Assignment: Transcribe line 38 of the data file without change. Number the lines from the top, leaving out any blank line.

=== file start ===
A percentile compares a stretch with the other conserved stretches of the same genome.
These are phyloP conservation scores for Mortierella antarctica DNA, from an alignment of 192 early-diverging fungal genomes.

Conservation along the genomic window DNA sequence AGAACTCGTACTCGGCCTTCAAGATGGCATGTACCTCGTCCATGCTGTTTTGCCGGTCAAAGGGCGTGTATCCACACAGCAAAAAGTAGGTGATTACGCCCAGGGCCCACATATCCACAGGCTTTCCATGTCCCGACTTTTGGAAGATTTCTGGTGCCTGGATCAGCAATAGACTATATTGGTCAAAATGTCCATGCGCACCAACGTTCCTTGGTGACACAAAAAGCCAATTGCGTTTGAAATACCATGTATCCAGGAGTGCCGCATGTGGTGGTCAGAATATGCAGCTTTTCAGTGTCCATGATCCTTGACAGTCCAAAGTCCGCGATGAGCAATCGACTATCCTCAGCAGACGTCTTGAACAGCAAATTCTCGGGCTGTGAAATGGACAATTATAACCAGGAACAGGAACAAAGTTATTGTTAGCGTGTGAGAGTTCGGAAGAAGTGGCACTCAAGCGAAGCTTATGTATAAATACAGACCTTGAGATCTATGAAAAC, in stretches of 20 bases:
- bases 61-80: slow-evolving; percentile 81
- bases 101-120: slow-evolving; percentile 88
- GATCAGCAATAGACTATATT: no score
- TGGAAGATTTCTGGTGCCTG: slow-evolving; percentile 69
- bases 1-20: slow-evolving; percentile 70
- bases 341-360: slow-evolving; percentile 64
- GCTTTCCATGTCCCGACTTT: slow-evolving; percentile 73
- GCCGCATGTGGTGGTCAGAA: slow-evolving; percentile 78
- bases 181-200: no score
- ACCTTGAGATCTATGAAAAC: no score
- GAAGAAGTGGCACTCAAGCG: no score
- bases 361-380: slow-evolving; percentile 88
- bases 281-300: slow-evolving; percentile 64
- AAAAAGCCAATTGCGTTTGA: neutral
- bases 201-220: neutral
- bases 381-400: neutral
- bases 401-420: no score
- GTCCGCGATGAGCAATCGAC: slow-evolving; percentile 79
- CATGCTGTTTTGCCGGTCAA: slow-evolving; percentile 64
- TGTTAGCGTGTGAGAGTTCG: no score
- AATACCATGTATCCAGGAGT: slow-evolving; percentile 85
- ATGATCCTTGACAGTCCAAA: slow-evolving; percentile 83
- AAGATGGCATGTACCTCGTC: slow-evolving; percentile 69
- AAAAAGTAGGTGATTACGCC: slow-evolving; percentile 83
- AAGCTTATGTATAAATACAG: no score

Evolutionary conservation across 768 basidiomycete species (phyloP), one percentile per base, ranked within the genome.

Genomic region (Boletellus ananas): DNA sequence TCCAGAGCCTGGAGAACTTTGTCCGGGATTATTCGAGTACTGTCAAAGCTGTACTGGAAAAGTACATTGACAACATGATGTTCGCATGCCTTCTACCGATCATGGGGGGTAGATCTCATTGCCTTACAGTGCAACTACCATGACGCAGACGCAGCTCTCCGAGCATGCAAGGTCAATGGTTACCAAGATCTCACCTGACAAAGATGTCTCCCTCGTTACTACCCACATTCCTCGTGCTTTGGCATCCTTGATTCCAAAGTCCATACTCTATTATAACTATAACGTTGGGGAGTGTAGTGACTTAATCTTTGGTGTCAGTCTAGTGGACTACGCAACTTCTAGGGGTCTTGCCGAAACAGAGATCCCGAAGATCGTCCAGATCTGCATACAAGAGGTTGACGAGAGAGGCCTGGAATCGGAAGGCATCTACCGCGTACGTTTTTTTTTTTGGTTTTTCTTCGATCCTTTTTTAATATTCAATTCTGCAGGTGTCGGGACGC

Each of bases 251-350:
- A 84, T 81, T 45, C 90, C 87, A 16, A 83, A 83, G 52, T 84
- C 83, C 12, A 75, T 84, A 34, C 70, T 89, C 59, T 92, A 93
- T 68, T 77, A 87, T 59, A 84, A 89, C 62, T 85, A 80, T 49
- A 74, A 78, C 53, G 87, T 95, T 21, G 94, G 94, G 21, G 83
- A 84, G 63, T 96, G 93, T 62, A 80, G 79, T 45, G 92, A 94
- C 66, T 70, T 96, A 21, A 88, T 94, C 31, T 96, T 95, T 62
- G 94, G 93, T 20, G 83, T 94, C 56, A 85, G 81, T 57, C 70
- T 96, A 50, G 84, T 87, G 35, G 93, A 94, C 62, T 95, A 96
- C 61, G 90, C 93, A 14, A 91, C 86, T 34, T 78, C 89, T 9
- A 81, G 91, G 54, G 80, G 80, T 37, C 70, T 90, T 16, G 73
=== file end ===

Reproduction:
- G 94, G 93, T 20, G 83, T 94, C 56, A 85, G 81, T 57, C 70